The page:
â€œGet the board and straps!â€
How many cardiac arrests have you been to over the years when these words have been said in the first few minutes of arrival on scene?
It is conditioned in us. I hear it from the paramedics, the EMTs, the first responders.
These days, I say, â€œNo, not just yet. Letâ€™s clear some space.â€ Here is what I am thinking as I say it. â€œWe are not moving anyone until we get them back, and if we donâ€™t, we may not be moving them at all.â€
In our region we have a new guideline that calls for us to work presumed cardiac arrests on scene for at least 20 minutes before moving or considering termination. Recently, I worked a patient on scene for 40 minutes before getting pulses back. Why didnâ€™t I move her or stop after 20 minutes? I thought I could get her back. She was a witnessed v-fib arrest, albeit without CPR for 4-10 minutes depending on the story. We shocked her into a narrow complex bradycardia without pulses, and her ETC02 was in the 60â€™s. She was a large man with sleep apnea and likely always hypercapnic. Even then once we got her back, I didnâ€™t immediately rush to get her out of the house as I have found patients are likely to rearrest within minutes of the first ROSC. So we waited another 5 minutes to stabilize and securely package our patient.
â€œLetâ€™s clear some space.â€
What do I mean by clear some space? I mean, if we are going to be on scene for awhile, letâ€™s give ourselves some working room. Instead of having help go out and get the board and straps, have them move furniture. Turn whatever room you are in into a ED room. Patient stuck between the bed and the wall, move the bed. Find the best space you can. Ideally you will leave the patient where they are and just clear the furniture. If the patient is behind the toilet, get them into a better spot as well as you can, move them slowly doing good CPR, but get them in a position where you can have a person kneeling on both sides of them, and where there is sufficient room at the head. You are going to be there for awhile so you might as well optimize the environment.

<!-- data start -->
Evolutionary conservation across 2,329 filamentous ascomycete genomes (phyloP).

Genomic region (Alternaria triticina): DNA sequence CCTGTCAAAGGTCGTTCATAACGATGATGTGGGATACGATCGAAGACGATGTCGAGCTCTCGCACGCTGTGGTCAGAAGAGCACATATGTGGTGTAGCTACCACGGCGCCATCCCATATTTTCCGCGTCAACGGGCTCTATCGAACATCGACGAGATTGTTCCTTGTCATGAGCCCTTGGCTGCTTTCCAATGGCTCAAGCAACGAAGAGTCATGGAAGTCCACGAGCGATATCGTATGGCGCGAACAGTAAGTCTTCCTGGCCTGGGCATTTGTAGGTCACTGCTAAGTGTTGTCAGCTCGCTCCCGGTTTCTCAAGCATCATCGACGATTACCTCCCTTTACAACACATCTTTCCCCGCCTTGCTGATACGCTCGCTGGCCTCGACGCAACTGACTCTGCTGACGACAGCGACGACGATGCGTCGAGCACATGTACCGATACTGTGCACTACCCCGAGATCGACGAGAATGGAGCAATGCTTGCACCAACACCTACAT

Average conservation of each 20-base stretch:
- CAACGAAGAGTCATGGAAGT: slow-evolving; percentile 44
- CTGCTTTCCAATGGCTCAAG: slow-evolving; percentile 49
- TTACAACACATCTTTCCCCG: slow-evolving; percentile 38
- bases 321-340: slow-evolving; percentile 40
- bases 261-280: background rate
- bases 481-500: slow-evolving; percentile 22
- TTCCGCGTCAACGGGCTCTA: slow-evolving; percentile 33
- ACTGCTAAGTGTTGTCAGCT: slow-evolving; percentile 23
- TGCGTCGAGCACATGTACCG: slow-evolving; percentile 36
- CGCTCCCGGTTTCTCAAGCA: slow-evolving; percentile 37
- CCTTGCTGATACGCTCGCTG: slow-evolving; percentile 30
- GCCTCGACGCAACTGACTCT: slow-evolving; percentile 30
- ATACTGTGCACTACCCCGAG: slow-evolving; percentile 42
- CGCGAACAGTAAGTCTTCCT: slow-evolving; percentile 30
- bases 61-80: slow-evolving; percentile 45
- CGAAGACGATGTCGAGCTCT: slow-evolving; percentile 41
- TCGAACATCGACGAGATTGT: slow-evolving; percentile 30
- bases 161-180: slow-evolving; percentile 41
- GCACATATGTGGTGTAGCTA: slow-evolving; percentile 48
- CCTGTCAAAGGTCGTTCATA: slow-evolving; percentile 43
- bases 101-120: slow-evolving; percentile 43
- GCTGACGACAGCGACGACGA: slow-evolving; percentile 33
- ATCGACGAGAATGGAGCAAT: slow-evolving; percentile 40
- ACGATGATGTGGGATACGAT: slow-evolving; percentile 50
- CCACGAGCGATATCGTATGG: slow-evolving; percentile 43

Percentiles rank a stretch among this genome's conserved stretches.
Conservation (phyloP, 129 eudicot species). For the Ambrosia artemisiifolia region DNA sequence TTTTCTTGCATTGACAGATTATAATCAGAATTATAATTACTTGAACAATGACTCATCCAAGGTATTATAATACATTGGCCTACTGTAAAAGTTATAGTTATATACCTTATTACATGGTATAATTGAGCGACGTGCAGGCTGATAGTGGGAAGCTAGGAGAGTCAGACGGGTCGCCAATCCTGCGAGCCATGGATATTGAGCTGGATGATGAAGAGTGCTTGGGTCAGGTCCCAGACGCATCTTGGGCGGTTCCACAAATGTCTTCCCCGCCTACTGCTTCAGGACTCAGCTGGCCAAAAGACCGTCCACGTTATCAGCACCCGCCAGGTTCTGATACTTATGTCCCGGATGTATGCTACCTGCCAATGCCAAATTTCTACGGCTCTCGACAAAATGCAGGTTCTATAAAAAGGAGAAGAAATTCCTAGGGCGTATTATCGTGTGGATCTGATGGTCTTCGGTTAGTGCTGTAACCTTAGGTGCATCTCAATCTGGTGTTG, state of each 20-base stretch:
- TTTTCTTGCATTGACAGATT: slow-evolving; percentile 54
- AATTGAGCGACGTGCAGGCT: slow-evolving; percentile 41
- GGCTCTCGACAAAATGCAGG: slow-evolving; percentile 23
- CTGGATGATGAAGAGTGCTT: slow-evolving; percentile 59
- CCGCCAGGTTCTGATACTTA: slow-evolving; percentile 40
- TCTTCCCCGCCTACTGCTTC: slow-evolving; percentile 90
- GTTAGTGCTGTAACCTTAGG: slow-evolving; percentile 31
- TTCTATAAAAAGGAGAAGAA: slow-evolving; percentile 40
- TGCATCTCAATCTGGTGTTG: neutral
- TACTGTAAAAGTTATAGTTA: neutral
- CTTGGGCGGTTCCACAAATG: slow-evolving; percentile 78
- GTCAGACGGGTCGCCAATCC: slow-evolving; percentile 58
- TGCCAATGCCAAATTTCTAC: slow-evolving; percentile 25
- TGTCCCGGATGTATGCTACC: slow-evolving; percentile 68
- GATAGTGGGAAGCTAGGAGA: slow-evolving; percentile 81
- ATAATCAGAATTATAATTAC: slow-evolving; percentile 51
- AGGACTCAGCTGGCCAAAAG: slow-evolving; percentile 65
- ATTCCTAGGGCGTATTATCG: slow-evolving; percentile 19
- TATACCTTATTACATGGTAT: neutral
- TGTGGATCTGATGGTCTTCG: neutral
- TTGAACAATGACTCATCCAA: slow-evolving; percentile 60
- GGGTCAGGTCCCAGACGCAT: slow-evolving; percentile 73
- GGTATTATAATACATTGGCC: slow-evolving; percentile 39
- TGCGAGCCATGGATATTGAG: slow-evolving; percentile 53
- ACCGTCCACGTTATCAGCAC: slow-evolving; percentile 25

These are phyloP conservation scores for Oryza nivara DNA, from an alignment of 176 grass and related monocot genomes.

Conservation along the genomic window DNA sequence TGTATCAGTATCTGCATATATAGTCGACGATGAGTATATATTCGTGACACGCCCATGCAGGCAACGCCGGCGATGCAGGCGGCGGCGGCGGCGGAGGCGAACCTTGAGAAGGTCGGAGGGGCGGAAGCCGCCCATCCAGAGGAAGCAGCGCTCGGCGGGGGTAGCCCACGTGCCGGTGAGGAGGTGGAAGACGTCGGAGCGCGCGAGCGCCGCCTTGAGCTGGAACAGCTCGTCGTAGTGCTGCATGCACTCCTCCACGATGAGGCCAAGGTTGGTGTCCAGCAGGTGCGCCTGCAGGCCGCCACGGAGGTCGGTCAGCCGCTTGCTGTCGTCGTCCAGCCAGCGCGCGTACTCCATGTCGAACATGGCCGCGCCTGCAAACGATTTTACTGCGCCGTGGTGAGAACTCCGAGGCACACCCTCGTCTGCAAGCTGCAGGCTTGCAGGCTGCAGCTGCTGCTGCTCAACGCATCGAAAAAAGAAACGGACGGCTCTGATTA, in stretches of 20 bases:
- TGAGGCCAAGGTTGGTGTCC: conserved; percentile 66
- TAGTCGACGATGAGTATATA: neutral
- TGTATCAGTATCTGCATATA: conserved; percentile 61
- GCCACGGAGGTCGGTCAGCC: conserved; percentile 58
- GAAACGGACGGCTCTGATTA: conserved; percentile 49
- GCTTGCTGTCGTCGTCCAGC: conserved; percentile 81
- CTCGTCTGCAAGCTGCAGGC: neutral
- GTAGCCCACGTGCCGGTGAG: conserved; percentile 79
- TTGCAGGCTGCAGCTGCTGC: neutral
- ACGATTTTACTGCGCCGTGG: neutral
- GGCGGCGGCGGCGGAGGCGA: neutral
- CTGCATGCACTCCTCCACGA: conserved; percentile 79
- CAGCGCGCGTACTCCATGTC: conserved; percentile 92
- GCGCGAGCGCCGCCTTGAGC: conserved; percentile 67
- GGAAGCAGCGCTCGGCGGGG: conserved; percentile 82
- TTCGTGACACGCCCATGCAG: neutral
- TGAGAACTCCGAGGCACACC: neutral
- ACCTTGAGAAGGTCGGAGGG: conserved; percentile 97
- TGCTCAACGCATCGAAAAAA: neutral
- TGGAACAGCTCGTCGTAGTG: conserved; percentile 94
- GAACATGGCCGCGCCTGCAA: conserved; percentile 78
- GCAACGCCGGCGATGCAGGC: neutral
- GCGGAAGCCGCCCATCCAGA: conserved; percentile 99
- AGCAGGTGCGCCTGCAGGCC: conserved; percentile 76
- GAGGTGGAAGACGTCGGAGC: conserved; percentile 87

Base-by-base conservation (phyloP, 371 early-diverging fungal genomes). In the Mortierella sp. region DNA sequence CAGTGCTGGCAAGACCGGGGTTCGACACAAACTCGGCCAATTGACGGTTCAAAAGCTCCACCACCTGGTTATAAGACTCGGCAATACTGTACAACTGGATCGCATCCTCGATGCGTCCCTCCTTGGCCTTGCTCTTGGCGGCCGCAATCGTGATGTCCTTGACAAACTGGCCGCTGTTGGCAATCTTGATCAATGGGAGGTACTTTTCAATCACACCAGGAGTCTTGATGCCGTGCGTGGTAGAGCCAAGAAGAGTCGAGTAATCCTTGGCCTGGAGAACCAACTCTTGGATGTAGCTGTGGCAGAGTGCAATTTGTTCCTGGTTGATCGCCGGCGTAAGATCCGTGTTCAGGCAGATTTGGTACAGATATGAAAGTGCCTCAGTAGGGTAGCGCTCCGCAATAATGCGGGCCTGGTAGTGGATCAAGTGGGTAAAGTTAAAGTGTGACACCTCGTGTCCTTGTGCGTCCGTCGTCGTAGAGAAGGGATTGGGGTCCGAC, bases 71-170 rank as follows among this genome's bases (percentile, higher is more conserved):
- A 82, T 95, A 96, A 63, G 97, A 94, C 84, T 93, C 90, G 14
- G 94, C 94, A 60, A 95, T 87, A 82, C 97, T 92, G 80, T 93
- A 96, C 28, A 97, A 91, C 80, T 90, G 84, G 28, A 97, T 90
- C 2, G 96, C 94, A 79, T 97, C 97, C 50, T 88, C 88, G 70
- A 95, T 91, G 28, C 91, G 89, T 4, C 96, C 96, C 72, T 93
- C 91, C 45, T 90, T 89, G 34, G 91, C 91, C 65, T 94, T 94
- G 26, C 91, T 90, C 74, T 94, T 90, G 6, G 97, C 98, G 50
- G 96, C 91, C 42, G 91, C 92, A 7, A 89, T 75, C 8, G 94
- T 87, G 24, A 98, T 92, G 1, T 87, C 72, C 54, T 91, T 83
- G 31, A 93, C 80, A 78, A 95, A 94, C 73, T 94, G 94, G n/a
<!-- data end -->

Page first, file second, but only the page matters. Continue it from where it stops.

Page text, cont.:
Now I admit on the arrest the other day, I did not take my own advice, at least not in the opening minutes. My CPR compressor was standing over the patient doing one hand CPR. I was at an awkward angle putting in an IV. I had the monitor up on the kitchen table, and had to pivot awkwardly to see it.
Finally, it came to me. â€œLetâ€™s clear some space.â€
We moved the table out of the room, and slowly slide the patient toward the center of the room where we could work her from both sides, doing seamless shifts from compressor to compressor until we finally had the patient back.
On other calls, I have been much quicker to clear the room. I have been doing a lot of precepting the past two years so most codes I have been able to stand back and orchestrate while my preceptee has gotten down on the floor and done the skills. This one the other day, I was the first medic in, and it took me awhile to step back and see the big picture. Narrow space, one hand CPR. Not optimal.
In my job as clinical coordinator, I run the sim lab sessions where we do megacodes for new paramedics. Invariably, after one round of epi and the tube, they are thinking board and straps and moving the patient. I debrief them after each scenario. How well are you going to be able to do CPR carrying this person down the stairs? And by the way, while you got the intubation, how long did you stop CPR for to intubate, and then assess the tube position? Was that really helping the patient?
July 1st we will be starting CCR (cardiocerebral resuscitation) in our region. For patients in cardiac arrest from suspected cardiac origin, do continuous compressions pausing only for defibrillation. No intubation for the first 8 minutes. Insert oral airway and apply nonrebreather. Work the patient a minimum of 20 minutes before moving. Clear some space and get to work.